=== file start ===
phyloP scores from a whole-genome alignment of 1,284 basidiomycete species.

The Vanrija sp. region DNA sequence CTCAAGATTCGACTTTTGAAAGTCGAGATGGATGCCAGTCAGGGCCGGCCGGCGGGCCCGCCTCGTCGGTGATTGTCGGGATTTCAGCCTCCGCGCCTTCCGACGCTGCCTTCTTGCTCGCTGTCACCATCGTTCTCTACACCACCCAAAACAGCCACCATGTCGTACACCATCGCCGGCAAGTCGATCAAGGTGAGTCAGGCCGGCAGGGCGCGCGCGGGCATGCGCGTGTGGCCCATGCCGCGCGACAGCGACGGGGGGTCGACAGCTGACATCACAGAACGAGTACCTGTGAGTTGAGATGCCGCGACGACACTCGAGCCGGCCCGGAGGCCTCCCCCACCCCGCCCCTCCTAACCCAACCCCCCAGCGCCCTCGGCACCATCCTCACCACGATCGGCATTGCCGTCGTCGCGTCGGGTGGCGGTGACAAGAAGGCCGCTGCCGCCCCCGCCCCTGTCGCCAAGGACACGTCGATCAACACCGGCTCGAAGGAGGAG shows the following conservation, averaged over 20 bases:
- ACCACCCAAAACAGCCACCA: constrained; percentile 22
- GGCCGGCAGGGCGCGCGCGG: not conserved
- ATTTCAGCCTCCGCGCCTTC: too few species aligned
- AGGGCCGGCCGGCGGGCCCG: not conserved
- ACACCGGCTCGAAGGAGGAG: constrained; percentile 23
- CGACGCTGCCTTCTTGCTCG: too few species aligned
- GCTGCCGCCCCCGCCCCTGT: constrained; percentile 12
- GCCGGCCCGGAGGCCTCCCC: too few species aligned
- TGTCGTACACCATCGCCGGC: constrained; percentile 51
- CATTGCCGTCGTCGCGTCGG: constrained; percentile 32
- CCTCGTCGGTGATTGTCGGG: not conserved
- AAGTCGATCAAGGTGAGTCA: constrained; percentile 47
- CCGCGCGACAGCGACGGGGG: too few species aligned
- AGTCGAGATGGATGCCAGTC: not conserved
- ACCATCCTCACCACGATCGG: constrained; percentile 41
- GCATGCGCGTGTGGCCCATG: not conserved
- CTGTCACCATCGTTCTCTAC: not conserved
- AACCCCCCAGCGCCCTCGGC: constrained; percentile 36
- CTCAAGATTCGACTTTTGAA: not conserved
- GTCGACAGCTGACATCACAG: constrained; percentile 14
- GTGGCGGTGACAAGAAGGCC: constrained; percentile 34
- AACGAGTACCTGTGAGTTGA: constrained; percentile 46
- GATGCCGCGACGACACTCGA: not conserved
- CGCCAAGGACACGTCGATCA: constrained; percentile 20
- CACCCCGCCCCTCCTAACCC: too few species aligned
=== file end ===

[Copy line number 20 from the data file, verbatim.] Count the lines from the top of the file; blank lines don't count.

- AACCCCCCAGCGCCCTCGGC: constrained; percentile 36